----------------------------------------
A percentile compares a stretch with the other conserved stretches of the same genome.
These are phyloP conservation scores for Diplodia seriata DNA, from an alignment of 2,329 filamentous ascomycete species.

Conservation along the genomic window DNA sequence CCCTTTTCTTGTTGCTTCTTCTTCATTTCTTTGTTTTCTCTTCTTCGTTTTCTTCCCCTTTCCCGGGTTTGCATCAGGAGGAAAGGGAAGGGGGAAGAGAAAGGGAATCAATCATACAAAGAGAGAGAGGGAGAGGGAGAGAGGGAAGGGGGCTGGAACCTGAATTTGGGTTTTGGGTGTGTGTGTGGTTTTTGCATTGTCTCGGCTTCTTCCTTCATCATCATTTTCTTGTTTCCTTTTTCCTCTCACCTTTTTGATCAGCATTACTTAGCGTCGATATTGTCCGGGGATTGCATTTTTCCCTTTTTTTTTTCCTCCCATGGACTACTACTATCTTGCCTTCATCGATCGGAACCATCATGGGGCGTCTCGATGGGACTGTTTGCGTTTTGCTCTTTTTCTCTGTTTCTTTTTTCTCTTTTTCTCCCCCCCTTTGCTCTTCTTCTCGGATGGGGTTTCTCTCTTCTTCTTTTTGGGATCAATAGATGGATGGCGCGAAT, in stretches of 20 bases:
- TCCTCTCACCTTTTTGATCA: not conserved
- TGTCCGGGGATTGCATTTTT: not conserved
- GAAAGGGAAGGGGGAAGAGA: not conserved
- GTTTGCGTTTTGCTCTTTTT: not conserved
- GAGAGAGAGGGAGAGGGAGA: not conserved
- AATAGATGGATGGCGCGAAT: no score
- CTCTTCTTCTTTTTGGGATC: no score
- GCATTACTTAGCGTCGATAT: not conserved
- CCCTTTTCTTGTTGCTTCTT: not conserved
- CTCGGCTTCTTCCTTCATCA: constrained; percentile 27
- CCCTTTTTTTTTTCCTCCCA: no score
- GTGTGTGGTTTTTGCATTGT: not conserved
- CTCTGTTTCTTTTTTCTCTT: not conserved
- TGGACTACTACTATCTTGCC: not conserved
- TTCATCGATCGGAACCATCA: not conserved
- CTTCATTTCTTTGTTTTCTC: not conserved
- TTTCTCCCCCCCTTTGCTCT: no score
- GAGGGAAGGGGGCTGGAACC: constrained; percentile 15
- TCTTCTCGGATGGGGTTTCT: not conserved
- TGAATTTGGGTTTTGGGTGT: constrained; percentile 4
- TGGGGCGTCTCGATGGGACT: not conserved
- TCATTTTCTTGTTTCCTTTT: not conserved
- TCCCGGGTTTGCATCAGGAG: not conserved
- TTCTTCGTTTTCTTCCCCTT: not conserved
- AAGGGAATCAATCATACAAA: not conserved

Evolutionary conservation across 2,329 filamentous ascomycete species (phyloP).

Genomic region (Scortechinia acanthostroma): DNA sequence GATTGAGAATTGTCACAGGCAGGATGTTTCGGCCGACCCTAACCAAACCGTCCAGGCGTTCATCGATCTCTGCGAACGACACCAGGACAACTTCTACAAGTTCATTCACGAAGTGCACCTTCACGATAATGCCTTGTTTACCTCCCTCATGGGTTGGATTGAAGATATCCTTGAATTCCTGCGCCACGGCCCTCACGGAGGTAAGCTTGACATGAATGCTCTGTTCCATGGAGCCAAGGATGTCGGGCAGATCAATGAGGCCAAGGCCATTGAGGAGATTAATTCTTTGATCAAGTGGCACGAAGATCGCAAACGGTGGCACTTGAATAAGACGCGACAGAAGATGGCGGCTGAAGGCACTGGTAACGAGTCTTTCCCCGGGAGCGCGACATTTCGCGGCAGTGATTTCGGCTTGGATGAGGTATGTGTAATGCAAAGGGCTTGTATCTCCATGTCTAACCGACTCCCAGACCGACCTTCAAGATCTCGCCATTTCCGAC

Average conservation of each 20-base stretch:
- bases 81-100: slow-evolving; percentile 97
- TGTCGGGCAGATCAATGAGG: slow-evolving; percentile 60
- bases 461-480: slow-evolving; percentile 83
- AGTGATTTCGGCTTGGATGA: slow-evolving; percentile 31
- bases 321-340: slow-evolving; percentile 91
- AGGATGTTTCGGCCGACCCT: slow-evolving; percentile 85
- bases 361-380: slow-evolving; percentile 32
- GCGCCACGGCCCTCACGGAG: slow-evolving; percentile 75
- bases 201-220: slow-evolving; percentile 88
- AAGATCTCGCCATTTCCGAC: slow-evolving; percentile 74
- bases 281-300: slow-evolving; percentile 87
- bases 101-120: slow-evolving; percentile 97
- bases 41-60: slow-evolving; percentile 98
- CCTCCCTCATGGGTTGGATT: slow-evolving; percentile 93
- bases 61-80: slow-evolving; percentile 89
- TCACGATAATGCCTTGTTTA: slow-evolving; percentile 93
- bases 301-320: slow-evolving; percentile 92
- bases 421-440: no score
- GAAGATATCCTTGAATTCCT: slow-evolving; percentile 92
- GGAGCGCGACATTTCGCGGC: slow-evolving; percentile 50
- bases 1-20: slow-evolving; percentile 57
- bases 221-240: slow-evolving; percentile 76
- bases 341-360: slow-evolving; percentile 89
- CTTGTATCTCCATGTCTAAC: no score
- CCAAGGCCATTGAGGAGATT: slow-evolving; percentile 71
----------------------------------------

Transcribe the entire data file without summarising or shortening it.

A percentile compares a stretch with the other conserved stretches of the same genome.
These are phyloP conservation scores for Diplodia seriata DNA, from an alignment of 2,329 filamentous ascomycete species.

Conservation along the genomic window DNA sequence CCCTTTTCTTGTTGCTTCTTCTTCATTTCTTTGTTTTCTCTTCTTCGTTTTCTTCCCCTTTCCCGGGTTTGCATCAGGAGGAAAGGGAAGGGGGAAGAGAAAGGGAATCAATCATACAAAGAGAGAGAGGGAGAGGGAGAGAGGGAAGGGGGCTGGAACCTGAATTTGGGTTTTGGGTGTGTGTGTGGTTTTTGCATTGTCTCGGCTTCTTCCTTCATCATCATTTTCTTGTTTCCTTTTTCCTCTCACCTTTTTGATCAGCATTACTTAGCGTCGATATTGTCCGGGGATTGCATTTTTCCCTTTTTTTTTTCCTCCCATGGACTACTACTATCTTGCCTTCATCGATCGGAACCATCATGGGGCGTCTCGATGGGACTGTTTGCGTTTTGCTCTTTTTCTCTGTTTCTTTTTTCTCTTTTTCTCCCCCCCTTTGCTCTTCTTCTCGGATGGGGTTTCTCTCTTCTTCTTTTTGGGATCAATAGATGGATGGCGCGAAT, in stretches of 20 bases:
- TCCTCTCACCTTTTTGATCA: not conserved
- TGTCCGGGGATTGCATTTTT: not conserved
- GAAAGGGAAGGGGGAAGAGA: not conserved
- GTTTGCGTTTTGCTCTTTTT: not conserved
- GAGAGAGAGGGAGAGGGAGA: not conserved
- AATAGATGGATGGCGCGAAT: no score
- CTCTTCTTCTTTTTGGGATC: no score
- GCATTACTTAGCGTCGATAT: not conserved
- CCCTTTTCTTGTTGCTTCTT: not conserved
- CTCGGCTTCTTCCTTCATCA: constrained; percentile 27
- CCCTTTTTTTTTTCCTCCCA: no score
- GTGTGTGGTTTTTGCATTGT: not conserved
- CTCTGTTTCTTTTTTCTCTT: not conserved
- TGGACTACTACTATCTTGCC: not conserved
- TTCATCGATCGGAACCATCA: not conserved
- CTTCATTTCTTTGTTTTCTC: not conserved
- TTTCTCCCCCCCTTTGCTCT: no score
- GAGGGAAGGGGGCTGGAACC: constrained; percentile 15
- TCTTCTCGGATGGGGTTTCT: not conserved
- TGAATTTGGGTTTTGGGTGT: constrained; percentile 4
- TGGGGCGTCTCGATGGGACT: not conserved
- TCATTTTCTTGTTTCCTTTT: not conserved
- TCCCGGGTTTGCATCAGGAG: not conserved
- TTCTTCGTTTTCTTCCCCTT: not conserved
- AAGGGAATCAATCATACAAA: not conserved

Evolutionary conservation across 2,329 filamentous ascomycete species (phyloP).

Genomic region (Scortechinia acanthostroma): DNA sequence GATTGAGAATTGTCACAGGCAGGATGTTTCGGCCGACCCTAACCAAACCGTCCAGGCGTTCATCGATCTCTGCGAACGACACCAGGACAACTTCTACAAGTTCATTCACGAAGTGCACCTTCACGATAATGCCTTGTTTACCTCCCTCATGGGTTGGATTGAAGATATCCTTGAATTCCTGCGCCACGGCCCTCACGGAGGTAAGCTTGACATGAATGCTCTGTTCCATGGAGCCAAGGATGTCGGGCAGATCAATGAGGCCAAGGCCATTGAGGAGATTAATTCTTTGATCAAGTGGCACGAAGATCGCAAACGGTGGCACTTGAATAAGACGCGACAGAAGATGGCGGCTGAAGGCACTGGTAACGAGTCTTTCCCCGGGAGCGCGACATTTCGCGGCAGTGATTTCGGCTTGGATGAGGTATGTGTAATGCAAAGGGCTTGTATCTCCATGTCTAACCGACTCCCAGACCGACCTTCAAGATCTCGCCATTTCCGAC

Average conservation of each 20-base stretch:
- bases 81-100: slow-evolving; percentile 97
- TGTCGGGCAGATCAATGAGG: slow-evolving; percentile 60
- bases 461-480: slow-evolving; percentile 83
- AGTGATTTCGGCTTGGATGA: slow-evolving; percentile 31
- bases 321-340: slow-evolving; percentile 91
- AGGATGTTTCGGCCGACCCT: slow-evolving; percentile 85
- bases 361-380: slow-evolving; percentile 32
- GCGCCACGGCCCTCACGGAG: slow-evolving; percentile 75
- bases 201-220: slow-evolving; percentile 88
- AAGATCTCGCCATTTCCGAC: slow-evolving; percentile 74
- bases 281-300: slow-evolving; percentile 87
- bases 101-120: slow-evolving; percentile 97
- bases 41-60: slow-evolving; percentile 98
- CCTCCCTCATGGGTTGGATT: slow-evolving; percentile 93
- bases 61-80: slow-evolving; percentile 89
- TCACGATAATGCCTTGTTTA: slow-evolving; percentile 93
- bases 301-320: slow-evolving; percentile 92
- bases 421-440: no score
- GAAGATATCCTTGAATTCCT: slow-evolving; percentile 92
- GGAGCGCGACATTTCGCGGC: slow-evolving; percentile 50
- bases 1-20: slow-evolving; percentile 57
- bases 221-240: slow-evolving; percentile 76
- bases 341-360: slow-evolving; percentile 89
- CTTGTATCTCCATGTCTAAC: no score
- CCAAGGCCATTGAGGAGATT: slow-evolving; percentile 71